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Old 03-27-2012, 01:05 PM   #41
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little pill story vs calories in-out

These things are essentially the same:
1. taking a 4 calorie pill that subsequently makes you eat too much
2. being a calorie counter, keeping track of exactly what you eat, but failing to identify what drives you to eat too much

and

1. withdrawing the 4 calorie pill (having been taking it) and subsequently eating less and losing weight
2. being a calorie counter, identifying what drives you too eat too much and subsequently avoiding the problem food.

To me you are both saying the same thing. If people can identify the food items that cause overeating and subsequently avoid them, they will lose weight (without calorie counting). To that end, I will plug avoiding grains and sugars. Good luck all
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Old 03-27-2012, 01:09 PM   #42
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Second, is the heart health and cancer. All the studies I've seen that are randomized and controlled demonstrate the HCLF approach has an impact on both.
Note that a long-term randomized controlled experiment has never been done and is not feasible. That is, you can't take a group of 40-year-olds, and randomly assign them to a diet, and then follow them for 20 years. The best we can do are studies like this:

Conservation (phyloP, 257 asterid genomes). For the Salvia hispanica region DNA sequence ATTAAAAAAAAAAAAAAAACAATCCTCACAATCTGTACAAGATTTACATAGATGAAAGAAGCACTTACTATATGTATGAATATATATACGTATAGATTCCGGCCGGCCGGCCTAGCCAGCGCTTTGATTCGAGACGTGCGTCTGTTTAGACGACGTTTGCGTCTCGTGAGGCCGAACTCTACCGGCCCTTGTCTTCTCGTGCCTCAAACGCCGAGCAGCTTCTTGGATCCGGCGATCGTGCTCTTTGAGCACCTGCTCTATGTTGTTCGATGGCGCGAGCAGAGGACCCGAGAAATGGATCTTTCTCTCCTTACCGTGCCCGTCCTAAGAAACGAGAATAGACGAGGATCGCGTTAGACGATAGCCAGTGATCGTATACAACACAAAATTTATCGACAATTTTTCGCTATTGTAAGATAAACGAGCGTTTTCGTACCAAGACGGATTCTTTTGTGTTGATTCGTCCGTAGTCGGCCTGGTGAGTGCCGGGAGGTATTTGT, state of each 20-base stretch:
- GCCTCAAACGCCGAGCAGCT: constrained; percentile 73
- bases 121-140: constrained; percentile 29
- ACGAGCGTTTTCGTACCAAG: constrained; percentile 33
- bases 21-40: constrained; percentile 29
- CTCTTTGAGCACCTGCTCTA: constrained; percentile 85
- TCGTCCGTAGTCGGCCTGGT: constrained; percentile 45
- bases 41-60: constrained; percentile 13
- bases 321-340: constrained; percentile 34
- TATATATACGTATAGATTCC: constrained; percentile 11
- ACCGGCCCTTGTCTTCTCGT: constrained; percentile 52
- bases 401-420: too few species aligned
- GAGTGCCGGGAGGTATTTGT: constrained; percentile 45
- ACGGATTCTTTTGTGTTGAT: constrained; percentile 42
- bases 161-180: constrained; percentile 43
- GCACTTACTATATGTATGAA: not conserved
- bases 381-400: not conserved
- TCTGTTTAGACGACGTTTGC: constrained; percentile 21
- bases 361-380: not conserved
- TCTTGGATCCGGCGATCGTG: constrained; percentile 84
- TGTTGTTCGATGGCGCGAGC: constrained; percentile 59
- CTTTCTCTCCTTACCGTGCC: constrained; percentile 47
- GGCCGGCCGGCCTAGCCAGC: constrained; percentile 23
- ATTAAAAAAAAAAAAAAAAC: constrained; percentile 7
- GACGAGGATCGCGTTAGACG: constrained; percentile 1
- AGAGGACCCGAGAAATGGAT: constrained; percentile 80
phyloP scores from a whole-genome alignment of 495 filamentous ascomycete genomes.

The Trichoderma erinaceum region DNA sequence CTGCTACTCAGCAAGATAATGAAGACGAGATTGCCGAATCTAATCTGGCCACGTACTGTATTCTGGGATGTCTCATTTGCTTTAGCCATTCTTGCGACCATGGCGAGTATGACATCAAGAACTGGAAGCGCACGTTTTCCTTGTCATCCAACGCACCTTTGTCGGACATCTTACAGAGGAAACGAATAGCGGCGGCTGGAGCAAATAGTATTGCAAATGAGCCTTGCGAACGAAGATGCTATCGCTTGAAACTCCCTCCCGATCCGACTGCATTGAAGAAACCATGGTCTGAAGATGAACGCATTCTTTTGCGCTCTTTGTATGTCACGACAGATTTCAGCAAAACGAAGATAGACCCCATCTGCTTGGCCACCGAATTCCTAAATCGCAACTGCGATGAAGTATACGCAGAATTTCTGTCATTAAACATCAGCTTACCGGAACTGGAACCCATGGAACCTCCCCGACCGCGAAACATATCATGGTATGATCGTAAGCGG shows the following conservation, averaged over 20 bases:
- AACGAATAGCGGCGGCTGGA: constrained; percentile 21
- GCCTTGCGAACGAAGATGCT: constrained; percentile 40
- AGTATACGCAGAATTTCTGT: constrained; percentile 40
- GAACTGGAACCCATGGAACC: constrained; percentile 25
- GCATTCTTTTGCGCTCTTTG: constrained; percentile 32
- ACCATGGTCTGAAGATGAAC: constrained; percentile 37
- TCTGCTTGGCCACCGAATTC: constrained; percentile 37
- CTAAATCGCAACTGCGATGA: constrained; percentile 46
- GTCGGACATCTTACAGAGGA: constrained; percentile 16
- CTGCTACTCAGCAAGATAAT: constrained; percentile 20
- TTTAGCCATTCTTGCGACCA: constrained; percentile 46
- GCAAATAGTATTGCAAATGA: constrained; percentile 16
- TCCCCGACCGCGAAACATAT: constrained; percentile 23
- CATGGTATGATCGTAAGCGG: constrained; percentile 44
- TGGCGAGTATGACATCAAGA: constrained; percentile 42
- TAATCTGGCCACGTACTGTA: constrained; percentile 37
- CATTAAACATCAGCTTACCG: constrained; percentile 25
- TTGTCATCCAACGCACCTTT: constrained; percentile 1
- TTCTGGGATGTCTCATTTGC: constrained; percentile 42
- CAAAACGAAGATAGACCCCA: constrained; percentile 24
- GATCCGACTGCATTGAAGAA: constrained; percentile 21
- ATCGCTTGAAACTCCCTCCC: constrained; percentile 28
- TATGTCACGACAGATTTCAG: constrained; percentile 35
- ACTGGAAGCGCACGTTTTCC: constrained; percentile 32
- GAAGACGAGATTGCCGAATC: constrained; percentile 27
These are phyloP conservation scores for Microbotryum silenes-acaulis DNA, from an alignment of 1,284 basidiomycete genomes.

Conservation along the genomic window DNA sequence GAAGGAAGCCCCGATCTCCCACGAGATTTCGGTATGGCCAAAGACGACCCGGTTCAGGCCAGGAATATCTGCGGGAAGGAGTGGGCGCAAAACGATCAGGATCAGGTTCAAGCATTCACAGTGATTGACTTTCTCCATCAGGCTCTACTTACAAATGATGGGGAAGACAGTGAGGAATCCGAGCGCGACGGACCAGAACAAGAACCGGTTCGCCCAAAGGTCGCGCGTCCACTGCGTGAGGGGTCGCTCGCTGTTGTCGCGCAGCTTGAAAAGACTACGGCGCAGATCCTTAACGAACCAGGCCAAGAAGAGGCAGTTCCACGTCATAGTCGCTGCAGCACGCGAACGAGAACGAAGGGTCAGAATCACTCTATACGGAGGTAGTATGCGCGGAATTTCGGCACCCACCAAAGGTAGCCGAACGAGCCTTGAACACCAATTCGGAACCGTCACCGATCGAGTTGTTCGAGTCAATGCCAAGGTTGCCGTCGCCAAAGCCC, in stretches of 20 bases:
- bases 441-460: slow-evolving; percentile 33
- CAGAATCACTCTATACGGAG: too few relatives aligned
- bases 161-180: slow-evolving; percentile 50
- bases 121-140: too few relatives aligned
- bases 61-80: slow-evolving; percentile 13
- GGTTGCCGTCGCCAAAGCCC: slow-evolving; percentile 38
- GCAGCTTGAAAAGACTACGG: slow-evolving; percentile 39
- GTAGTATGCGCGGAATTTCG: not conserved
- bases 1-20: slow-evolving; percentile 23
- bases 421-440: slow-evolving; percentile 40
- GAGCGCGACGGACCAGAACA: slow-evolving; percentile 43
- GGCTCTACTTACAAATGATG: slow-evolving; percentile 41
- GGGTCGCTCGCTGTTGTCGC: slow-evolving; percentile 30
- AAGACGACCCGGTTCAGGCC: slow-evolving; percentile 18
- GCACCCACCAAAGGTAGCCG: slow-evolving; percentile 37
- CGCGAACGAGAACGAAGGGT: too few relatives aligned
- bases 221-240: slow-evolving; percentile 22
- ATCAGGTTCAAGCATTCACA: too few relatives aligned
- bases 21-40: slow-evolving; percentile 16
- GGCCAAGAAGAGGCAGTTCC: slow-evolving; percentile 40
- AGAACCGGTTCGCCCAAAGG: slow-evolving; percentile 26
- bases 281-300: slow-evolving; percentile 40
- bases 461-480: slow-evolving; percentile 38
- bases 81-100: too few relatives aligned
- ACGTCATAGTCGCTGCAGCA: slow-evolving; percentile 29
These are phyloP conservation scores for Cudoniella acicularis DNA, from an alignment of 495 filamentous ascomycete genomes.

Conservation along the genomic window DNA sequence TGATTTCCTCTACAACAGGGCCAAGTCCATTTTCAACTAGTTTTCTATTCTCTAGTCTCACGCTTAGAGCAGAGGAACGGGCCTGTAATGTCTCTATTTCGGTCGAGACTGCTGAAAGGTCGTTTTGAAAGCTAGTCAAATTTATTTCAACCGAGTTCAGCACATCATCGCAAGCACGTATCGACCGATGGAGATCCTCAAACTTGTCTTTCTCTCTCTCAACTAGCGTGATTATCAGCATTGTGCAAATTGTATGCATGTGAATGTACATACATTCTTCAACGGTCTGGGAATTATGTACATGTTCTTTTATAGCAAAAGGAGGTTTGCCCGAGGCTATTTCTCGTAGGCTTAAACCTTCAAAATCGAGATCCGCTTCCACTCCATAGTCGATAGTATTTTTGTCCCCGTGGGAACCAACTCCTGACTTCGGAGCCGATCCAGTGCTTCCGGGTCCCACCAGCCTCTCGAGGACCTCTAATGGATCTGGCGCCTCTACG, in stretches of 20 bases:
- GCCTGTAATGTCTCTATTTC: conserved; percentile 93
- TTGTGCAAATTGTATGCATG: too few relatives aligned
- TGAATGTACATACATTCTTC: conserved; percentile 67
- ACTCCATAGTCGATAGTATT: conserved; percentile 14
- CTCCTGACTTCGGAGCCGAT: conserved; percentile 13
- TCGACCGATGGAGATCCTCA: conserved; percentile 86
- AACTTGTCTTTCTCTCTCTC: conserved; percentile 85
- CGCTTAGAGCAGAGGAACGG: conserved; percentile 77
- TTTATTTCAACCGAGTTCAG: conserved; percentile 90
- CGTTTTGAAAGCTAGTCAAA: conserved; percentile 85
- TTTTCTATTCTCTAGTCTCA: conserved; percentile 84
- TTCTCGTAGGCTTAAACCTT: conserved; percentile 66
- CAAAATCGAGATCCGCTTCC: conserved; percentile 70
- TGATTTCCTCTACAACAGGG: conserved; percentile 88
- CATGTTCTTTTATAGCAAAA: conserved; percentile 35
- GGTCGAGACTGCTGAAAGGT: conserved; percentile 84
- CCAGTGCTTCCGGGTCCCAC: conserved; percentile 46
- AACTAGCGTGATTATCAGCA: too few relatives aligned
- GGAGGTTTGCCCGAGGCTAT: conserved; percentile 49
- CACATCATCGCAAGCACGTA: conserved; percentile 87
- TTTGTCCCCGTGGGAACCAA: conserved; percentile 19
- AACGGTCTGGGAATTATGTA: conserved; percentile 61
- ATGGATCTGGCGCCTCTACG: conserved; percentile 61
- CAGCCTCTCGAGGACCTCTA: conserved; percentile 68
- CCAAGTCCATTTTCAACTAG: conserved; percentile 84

Meta-analysis of prospective cohort studies evaluating the association of saturated fat with cardiovascular disease
Results: During 5–23 y of follow-up of 347,747 subjects, 11,006 developed CHD or stroke. Intake of saturated fat was not associated with an increased risk of CHD, stroke, or CVD.

Studies Proving The Safety and Efficacy of the Low Carb Diet

carb diet cancer: study finds carb diet lowers cancer risk - chicagotribune.com

You can do a randomized controlled experiment for about a year, then measure markers for heart disease. That was what was done in this experiment:

Comparison of the Atkins, Zone, Ornish, and LEARN Diets for Change in Weight and Related Risk Factors Among Overweight Premenopausal Women, March 7, 2007, Gardner et al. 297 (9): 969
At 12 months, secondary outcomes [risk factors] for the Atkins group were comparable with or more favorable than the other diet groups.
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Old 03-27-2012, 01:22 PM   #43
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Do you have a source for a randomized controlled study from any peer reviewed source that demonstrates that HF will reverse heart disease? I haven't found one and this is the whole reason I started this thread...can you point me at the results? I provided the randomized controlled study for the Ornish diet...
You can get some places to look (for whatever kind of study that will float your boat) by starting at Dr. Davis' track your plaque website.